Ciaran has the article Project Sansar To Offer Instancing And Perhaps A Different Approach To Branding Experiences posted. Ciaran has put together a set of clues and come to a conclusion. His reasoning seems plausible. So, what is instancing?
Ciaran gives a quick answer. I’ll go a bit deeper. First let’s look at how Second Life™ works. We have a region running in a server. Technically we may have more than one region running in a server, but for our purposes here I’ll ignore that aspect. If you stand in an adjoining region, you can look into the neighboring region and see what is happening in real time. You can also walk up to the region boundary and cross into the adjacent region. This is when we see region lag. That lag is caused by the time it takes to transfer all your avatar related data from the server you left to the server you entered. It is a good size chunk of data. The Lindens have done a bunch of work optimizing the process. But, it’s a lot of data and takes a finite amount of time.
Plus all the group chat connection information and SL server to your workstation connections have to change. Basically a lot has to happen. But, you can talk to any friend that is anywhere in SL. But, if you go some place and your friend goes to the same place, you will always see each other.
For instance you and I independently decide to go to Fishergate (an SL region) since there is only one instance of Fishergate, we will see each other. The SL servers are running only one region named Fishergate.
The term instancing is about running an instance of a region, but generally denotes the possibility of running more than one copy/instance. So, the Lab could run multiple copies of Fishergate. I could go to Fishergate instance 2 and you might arrive in Fishergate instance 4. We will not see each other. We are in different servers and as far as the servers are concerned we are in different regions that just happen to look identical.
There are worlds that run on the multiple instance model. Uru Live, a Myst game, mixed the two styles. There were public instances of places that worked like our region do. There was only ever one copy of the place running and every one arrived at the same place and could wave at each other and talk in basically local chat.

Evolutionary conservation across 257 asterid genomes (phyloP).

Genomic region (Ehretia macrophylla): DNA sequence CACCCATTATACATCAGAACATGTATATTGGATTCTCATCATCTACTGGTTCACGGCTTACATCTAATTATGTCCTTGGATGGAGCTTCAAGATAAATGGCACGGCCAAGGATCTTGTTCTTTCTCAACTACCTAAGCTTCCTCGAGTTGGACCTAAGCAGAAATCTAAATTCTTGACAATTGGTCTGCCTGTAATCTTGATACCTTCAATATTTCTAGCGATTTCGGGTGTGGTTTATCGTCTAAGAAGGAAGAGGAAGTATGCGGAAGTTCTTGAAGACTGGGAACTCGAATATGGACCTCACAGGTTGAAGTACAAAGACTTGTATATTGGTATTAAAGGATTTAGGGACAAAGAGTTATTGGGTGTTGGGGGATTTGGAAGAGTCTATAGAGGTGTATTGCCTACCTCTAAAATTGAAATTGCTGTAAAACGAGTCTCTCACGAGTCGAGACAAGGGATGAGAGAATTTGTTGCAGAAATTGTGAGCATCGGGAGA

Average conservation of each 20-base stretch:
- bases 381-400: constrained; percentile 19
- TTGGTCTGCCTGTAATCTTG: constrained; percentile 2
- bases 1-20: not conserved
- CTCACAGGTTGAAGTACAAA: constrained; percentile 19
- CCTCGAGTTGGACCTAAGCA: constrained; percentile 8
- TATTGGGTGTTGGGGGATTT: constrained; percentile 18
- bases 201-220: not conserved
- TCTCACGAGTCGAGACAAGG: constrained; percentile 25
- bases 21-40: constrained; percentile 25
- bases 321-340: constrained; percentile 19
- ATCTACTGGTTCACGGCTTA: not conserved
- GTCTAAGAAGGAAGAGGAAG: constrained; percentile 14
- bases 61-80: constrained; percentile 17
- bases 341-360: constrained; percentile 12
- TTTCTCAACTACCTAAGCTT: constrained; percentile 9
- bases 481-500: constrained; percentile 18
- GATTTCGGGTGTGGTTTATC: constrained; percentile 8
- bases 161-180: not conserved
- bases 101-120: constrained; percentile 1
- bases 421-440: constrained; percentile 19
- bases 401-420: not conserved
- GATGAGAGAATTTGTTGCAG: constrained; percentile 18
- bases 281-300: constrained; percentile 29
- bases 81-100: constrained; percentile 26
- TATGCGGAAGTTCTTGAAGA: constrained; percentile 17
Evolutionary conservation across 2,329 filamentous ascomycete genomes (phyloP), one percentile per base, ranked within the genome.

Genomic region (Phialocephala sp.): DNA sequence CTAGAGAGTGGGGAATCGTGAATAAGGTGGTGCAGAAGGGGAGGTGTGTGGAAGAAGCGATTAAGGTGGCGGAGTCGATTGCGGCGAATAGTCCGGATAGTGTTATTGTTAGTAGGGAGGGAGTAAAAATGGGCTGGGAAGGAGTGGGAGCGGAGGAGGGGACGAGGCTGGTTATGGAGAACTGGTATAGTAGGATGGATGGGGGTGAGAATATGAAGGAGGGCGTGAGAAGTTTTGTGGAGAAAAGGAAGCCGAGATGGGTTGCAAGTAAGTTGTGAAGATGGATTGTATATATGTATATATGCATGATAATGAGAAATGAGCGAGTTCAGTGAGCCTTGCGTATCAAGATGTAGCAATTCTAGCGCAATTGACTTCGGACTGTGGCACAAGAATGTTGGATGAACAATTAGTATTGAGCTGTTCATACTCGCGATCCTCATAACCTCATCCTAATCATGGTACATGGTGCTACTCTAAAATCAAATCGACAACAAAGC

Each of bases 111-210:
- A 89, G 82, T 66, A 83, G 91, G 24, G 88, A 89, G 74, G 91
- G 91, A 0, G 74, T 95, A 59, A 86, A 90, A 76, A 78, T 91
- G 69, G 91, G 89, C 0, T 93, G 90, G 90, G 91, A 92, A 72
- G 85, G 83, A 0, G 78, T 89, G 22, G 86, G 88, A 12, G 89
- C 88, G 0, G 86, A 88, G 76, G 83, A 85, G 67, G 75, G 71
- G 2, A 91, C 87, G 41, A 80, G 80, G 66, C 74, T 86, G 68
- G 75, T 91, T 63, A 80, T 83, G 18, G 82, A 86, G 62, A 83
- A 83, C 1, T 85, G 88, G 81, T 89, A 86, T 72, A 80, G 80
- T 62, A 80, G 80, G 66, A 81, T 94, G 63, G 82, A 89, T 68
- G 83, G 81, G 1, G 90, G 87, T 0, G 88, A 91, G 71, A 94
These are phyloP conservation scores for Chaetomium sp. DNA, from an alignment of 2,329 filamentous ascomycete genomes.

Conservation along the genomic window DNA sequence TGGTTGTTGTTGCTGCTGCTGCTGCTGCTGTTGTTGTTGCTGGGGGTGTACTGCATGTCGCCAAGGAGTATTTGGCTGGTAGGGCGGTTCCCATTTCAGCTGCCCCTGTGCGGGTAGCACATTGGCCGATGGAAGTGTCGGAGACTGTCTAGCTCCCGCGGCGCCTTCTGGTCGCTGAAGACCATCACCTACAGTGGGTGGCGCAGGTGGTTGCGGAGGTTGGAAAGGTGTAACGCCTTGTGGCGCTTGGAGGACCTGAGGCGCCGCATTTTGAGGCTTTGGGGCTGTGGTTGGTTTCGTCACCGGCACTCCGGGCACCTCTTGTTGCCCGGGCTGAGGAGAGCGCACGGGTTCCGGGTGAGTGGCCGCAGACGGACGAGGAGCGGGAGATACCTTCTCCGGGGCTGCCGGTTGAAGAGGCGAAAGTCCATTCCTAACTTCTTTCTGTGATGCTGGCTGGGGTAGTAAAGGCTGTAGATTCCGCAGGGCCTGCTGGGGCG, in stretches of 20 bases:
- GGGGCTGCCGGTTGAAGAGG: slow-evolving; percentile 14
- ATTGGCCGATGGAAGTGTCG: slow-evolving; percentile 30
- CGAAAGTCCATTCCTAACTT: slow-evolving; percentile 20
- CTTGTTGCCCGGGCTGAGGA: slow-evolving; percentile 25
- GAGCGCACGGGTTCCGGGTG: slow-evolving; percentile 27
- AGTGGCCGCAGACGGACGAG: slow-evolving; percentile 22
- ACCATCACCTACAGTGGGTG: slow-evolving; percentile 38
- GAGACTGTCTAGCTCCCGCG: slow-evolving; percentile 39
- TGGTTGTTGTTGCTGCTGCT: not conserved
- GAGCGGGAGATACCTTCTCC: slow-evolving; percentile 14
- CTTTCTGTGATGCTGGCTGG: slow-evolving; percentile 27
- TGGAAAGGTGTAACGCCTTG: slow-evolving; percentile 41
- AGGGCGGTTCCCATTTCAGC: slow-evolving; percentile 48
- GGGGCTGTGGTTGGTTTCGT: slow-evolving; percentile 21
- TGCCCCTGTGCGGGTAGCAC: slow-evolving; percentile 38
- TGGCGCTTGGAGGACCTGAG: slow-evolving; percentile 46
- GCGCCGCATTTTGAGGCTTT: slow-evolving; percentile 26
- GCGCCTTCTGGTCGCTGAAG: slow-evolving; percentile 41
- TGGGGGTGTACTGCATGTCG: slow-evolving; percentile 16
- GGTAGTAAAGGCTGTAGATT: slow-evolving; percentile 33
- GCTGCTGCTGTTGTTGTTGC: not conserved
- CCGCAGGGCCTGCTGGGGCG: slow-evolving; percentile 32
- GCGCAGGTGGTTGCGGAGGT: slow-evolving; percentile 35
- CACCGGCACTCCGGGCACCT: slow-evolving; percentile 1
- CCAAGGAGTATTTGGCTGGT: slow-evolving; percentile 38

Other places were private or semi-private. The servers would start up an instance of those places when someone went into them. I would go to my instance and you would go to your instance and we would both be alone but in the same place… sort of. We were likely in different servers, but the places looked identical. We had to take special steps to talk to each other. It was sort of like group chat in SL. In local chat we couldn’t talk.
The idea was while there might be 1,000 people in game there were only ever about 100 or less in any one server, much like it is in SL. In SL the regions fill up and we can’t get in. In an instanced world you can always get in because another server starts up with a copy of the destination. But, if your friend is in a different instance, you can’t hook up.
So, if Sansar is an instanced world, would that work for you?
I can’t argue with Ciaran’s thinking that it looks like Sansar may be instanced. What he is quoting has that sound. Ciaran acknowledged he is reaching. But, I hope that is not only way that Sansar will appear. Using instancing to handle larger numbers of people in a single location is not what I consider a real solution. It feels more like a bait-and-switch.
But for some applications I think instancing would be great.
Since Ebbe has spoken of having large numbers of people at an event, I am hoping they are doing something Like Microsoft and OpenSim did where they could have 1,000+ people in a region will little lag.